The Fred A. and Barbara M. Erb Family Foundation has supported jazz instruction at CMS-D since 2009. They fully backed CMS-D’s desire to re-envision its curriculum online to keep kids learning and faculty employed. The resulting vision provided a unique opportunity for young people to learn new technology applications and for faculty to adapt teaching methodologies, generating a brand new template for online jazz education.

“With the support of the Erb Foundation, we were able to create a new and successful model for teaching jazz ensemble music online,” said Woodward. “They trusted us to creatively overcome the logistical challenges of what musicians know as internet latency, which prevents musicians from playing online in real-time. We are so grateful that the students can continue to access their passion.”

Erb Family Foundation President Neil Hawkins said the founder’s love of jazz prompted him to support organizations that provide training and education for any student interested in the jazz art form. The Erb Family Foundation’s 10-year partnership with CMS-D reflects its preference for long-term relationships with organizations aligned with its mission, and provides flexibility in the way that grants are applied.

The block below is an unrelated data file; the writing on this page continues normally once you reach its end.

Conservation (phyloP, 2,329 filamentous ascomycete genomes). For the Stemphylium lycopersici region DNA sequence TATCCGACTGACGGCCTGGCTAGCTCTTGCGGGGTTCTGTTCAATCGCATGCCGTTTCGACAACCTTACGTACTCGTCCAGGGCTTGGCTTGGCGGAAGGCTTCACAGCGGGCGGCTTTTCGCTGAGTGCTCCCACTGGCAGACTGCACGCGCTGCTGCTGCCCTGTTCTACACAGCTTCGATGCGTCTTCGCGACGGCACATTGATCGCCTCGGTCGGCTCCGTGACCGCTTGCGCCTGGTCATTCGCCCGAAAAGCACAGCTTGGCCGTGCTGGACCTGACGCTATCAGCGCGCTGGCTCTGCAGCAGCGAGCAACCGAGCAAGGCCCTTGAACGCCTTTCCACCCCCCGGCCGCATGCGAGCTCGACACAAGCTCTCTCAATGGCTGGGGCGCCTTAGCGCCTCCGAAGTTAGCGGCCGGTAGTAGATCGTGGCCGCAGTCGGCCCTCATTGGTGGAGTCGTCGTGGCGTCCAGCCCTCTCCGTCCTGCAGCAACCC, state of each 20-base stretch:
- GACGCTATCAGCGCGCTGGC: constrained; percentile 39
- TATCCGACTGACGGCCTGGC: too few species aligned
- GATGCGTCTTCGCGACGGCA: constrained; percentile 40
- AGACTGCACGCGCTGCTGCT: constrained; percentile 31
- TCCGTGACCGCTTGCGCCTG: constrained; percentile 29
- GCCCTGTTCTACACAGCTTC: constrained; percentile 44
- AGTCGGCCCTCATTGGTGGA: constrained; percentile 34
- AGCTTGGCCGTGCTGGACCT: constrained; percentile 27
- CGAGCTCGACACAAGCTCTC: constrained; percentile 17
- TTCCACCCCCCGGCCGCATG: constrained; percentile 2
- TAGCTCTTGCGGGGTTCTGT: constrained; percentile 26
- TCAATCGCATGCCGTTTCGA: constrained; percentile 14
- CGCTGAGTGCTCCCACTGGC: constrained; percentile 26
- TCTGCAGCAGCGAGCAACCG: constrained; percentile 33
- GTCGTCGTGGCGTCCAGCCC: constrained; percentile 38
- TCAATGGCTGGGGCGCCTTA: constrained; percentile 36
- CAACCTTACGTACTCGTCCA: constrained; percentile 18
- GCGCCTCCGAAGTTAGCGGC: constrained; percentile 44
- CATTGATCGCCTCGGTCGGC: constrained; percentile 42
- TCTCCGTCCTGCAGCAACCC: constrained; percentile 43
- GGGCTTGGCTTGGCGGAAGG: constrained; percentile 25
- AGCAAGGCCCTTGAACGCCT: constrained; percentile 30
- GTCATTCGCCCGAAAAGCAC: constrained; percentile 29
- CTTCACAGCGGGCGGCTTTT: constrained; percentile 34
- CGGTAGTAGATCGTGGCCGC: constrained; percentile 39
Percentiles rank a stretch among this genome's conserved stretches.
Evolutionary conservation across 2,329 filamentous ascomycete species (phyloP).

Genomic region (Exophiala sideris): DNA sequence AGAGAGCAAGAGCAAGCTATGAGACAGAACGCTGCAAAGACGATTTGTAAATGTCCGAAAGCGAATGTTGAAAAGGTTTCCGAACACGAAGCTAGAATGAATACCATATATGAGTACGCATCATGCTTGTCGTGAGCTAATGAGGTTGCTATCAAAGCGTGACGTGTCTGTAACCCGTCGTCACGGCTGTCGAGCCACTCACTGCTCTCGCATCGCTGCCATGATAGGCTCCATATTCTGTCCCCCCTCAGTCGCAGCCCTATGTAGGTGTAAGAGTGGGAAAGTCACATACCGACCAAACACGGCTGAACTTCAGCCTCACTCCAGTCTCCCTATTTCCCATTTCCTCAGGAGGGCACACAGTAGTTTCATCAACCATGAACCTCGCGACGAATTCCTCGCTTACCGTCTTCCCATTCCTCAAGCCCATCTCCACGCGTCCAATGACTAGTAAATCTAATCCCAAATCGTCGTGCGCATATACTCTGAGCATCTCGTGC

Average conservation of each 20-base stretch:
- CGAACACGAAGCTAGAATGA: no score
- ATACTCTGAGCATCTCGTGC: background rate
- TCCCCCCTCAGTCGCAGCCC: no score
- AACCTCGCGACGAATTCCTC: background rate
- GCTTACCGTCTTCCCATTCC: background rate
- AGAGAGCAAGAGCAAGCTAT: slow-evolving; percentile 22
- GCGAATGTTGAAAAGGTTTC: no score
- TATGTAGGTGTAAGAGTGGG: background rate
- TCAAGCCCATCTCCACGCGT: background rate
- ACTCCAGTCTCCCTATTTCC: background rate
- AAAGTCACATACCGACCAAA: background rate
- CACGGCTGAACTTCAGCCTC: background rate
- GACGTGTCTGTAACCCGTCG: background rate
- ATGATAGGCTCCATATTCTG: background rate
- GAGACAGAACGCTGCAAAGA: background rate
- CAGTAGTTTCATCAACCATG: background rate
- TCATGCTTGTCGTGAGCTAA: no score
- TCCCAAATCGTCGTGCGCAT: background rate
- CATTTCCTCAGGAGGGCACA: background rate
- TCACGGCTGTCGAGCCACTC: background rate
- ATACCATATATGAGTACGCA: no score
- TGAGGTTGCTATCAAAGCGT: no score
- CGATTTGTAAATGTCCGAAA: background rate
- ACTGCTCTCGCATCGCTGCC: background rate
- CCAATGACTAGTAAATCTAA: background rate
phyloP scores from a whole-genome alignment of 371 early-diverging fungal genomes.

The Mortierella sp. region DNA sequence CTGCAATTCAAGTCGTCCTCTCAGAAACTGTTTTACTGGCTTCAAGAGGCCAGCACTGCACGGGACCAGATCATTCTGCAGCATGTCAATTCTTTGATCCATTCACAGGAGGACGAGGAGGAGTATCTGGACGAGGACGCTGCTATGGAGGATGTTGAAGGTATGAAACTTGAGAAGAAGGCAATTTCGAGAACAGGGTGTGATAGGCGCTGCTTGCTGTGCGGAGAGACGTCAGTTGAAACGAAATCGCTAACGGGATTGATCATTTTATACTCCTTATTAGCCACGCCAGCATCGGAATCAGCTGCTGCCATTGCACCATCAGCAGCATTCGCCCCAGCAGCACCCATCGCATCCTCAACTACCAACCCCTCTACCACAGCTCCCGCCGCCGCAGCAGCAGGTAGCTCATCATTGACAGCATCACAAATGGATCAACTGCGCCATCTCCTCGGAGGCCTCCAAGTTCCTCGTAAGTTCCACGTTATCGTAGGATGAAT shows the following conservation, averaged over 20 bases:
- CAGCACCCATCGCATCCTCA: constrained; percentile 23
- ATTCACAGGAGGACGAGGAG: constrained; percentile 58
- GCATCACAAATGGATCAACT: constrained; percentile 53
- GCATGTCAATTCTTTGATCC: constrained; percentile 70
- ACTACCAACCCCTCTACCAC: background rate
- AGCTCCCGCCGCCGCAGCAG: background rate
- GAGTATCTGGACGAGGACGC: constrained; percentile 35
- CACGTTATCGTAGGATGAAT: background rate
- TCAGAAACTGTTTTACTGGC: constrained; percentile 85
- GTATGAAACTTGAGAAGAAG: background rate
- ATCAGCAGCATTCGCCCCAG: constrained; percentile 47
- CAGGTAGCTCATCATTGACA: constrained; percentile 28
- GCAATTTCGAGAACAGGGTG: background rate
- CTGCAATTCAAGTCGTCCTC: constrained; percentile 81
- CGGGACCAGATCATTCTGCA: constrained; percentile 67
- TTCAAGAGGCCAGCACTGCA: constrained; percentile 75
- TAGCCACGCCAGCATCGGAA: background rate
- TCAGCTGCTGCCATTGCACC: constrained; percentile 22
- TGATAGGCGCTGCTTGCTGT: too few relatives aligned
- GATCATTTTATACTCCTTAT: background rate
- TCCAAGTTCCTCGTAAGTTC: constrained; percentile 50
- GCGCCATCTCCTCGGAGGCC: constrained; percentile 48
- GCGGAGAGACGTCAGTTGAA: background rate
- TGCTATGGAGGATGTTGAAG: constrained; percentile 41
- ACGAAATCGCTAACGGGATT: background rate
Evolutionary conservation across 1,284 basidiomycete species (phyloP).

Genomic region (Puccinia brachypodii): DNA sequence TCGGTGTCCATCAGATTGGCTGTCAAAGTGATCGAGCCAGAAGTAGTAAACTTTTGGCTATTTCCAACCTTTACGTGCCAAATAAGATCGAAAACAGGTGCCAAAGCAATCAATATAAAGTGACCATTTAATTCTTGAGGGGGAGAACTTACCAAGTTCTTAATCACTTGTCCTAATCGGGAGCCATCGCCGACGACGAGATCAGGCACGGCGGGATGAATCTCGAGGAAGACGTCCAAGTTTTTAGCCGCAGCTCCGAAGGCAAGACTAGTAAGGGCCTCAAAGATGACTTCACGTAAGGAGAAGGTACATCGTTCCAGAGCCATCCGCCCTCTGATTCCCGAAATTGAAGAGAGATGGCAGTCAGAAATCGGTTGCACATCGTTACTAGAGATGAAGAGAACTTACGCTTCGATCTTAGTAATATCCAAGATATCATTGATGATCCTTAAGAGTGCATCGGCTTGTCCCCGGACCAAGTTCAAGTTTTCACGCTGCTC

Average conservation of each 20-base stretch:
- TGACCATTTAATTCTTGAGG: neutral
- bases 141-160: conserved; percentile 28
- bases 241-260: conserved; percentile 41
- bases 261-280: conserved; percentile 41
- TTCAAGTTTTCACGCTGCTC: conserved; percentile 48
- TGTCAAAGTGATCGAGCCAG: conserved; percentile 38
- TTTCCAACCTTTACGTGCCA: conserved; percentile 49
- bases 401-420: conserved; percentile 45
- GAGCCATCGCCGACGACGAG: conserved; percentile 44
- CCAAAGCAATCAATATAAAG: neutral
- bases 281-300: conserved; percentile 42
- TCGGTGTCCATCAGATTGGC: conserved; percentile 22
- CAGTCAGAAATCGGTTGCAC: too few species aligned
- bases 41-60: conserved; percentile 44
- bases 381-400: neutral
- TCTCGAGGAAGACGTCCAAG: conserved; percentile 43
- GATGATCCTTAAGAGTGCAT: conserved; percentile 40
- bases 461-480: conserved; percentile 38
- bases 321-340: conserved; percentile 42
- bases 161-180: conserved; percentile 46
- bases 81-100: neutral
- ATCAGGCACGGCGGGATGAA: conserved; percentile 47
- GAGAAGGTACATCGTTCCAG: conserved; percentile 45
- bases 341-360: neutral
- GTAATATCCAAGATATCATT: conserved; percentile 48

“We are only two months into this pandemic, so by providing flexibility to our grantees, it enables them to be responsive in deploying new methods and technology in serving their students,” he said. “CMS-D has aggressively pursued that as evidenced in Spartan Youth Jazz programming, and we appreciate that they are so open-minded and intensely focused on delivering high quality education for students in a very challenging environment.”

As spring comes to an end, Glassman reflects on the ability of Spartan Youth Jazz faculty, students and supporters to pull together and come out the other side of an extreme challenge.

“Jazz musicians are improvisers,” he said. “We always have to be expecting situations you think aren’t going to happen. It’s all about the skill of recovery —getting thrown a curve ball and coming up with a response.”